When Yuan Wonton food truck co-owner and chef Penelope Wong learned about Denver Community Fridges online three weeks ago, she immediately sprang into action, cooking a giant pot of congee to divvy up into individual portions and put in the group’s refrigerators. “As much privilege as there is in this world, there’s a lot of pain, a lot of sacrifice, a lot of struggle out there,” Wong says.
She is one of the many Denver area residents inspired to donate their food, time, and energy to the two-month-old grassroots initiative, which aims to help address food insecurity during the coronavirus pandemic and beyond. Through the Denver Community Fridges program, organizers have solicited donated refrigerators and found local business owners willing to host the appliances on their property. Volunteers fill the fridges with food, keep them clean and organized, and post regular social media updates about which refrigerators are full and which could use more food.
The refrigerators offer contactless access to nourishment 24 hours a day, seven days a week. Anyone can take or leave donations, though there are guidelines about which types of foods are acceptable; unless cooked and packaged in a licensed kitchen, prepared meals cannot be donated. Shelving units next to the refrigerators hold pantry items and toiletries, including menstrual products, diapers, masks, and hand sanitizer.
Denver Community Fridges is the brilliant brainchild of Eli Zain, who moved to Denver from southern California a year and a half ago to pursue graduate studies in humanities and social sciences with an emphasis in social justice at the University of Colorado Denver. Zain, who is trans/non-binary (and uses they/them pronouns), was shocked by the number of people without housing in Denver and how poorly many unhoused individuals are treated. Add on the pandemic, which has caused thousands of Denverites to lose their jobs, businesses to close, and unforeseen economic hardship for many.
In July, 24-year-old Zain decided to try to help. Inspired by similar programs in New York City and Los Angeles, they started work on Denver Community Fridges. After months of organizing, the first refrigerator officially opened in early December outside of Mutiny Information Cafe on South Broadway. Since then, three additional refrigerators have been established: outside of Base Coat Nail Salon in Five Points; at Huckleberry Roasters in Sunnyside; and at Amethyst Coffee Company in Berkeley. Other locations are in the works and Zain hopes to someday plant fridges throughout Denver. A similar but largely separate initiative is also underway in Boulder.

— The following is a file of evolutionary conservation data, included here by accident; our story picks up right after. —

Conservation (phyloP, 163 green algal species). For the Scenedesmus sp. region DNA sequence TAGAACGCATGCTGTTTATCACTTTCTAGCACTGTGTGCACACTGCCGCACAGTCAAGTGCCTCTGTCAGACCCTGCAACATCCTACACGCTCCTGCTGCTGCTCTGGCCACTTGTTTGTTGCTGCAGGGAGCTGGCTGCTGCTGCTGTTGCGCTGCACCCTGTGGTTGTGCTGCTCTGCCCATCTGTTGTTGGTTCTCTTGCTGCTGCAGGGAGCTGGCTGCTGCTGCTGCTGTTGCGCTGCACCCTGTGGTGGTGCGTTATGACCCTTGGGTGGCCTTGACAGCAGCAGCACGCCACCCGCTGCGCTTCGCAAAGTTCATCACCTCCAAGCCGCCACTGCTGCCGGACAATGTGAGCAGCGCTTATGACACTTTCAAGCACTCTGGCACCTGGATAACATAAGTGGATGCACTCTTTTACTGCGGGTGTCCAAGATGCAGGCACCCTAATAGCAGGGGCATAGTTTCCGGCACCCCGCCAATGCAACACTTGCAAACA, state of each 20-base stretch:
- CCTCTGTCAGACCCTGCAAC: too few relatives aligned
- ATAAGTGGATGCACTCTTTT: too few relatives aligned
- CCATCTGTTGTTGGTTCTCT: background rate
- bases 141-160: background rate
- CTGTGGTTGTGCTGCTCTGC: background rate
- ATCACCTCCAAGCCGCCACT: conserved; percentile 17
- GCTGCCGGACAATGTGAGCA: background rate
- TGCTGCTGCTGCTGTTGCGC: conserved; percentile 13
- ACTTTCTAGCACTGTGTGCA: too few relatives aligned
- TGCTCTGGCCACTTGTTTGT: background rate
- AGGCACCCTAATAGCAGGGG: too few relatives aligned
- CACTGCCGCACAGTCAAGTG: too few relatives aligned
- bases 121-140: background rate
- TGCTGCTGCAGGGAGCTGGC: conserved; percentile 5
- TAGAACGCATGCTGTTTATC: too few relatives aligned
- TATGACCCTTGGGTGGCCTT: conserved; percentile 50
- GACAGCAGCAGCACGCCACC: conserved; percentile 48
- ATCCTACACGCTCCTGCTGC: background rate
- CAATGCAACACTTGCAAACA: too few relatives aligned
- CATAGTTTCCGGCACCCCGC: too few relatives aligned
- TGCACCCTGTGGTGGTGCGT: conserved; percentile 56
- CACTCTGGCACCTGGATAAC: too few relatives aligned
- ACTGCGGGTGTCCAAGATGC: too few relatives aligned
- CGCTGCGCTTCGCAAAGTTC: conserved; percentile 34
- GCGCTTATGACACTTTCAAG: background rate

“Since we started, our work has exploded,” Zain says. “Even though houseless folks are at the center, we know that people across class boundaries are using the fridges. We’re able to provide fresh groceries directly to people who are in need and really allow people to have agency over what they eat.”
Zain says the refrigerators are part of the broader community of social services programs and organizations working to address food insecurity in Denver, but pointed out that the initiative fills several gaps. The refrigerators are open outside of regular business hours, which is helpful for people who work during the day, and are easily accessible on foot or bike. The contactless setup allows people to remain anonymous and avoid answering questions about their identity or situation, which Zain believes makes the refrigerators more approachable to all.
“We don’t require anything for people to take donations from our fridges,” Zain says. “You don’t have to sign up, you don’t have to show your ID, you don’t have to check in. That is really huge for reducing the shame and stigma that comes with being food insecure or being low income. You can take whatever you need, whenever you need it.”
Denver Community Fridges commissioned local artists to paint the refrigerators, with a double goal of making them highly visible and offering creatives a paid work opportunity. Each fridge has its own unique style, featuring big, bold colors, letters, and designs. “We would not get nearly as much attention and interest in the work that we do if not for these ginormous, beautiful structures that our artists are incredibly important in creating,” Zain says. “Also, by putting our fridges on the sidewalks and making them incredibly visible, we make it really hard for people to ignore food insecurity in their direct community.”
The initiative is run by volunteers and welcomes anyone who wants to get involved, whether by dropping off food, helping with transportation, or donating, painting, or hosting refrigerators. The volunteer leadership team is also encouraging local restaurants, food trucks, catering companies, grocery stores, and other facilities with licensed commercial kitchens to donate prepared meals for people who don’t have a way to cook for themselves.
“You drive through downtown Denver right now and you see these tent encampments and all I can think about is, ‘How are they eating? Are they eating at all?’” says Lisa Kelly, a personal chef who also volunteers as Denver Community Fridges’ food manager. “If you spend five minutes at one of the fridges, you might see someone come up and get really excited to open the fridge and be able to pull out a meal. There are people who say, ‘This is the first full meal I’ve had since Christmas,’ and they’re just dancing around the fridge, they’re so excited. It’s really fulfilling. We want to keep that momentum going and be able to reach as many people as we can.”
You can learn more about Denver Community Fridges online and on Instagram. The refrigerators are currently located outside of: Mutiny Information Cafe, 2 South Broadway; Base Coat Nail Salon Five Points, 2700 Walnut St.; Huckleberry Roasters, 4301 N. Pecos St.; Amethyst Coffee Company, 4999 W. 44th Ave.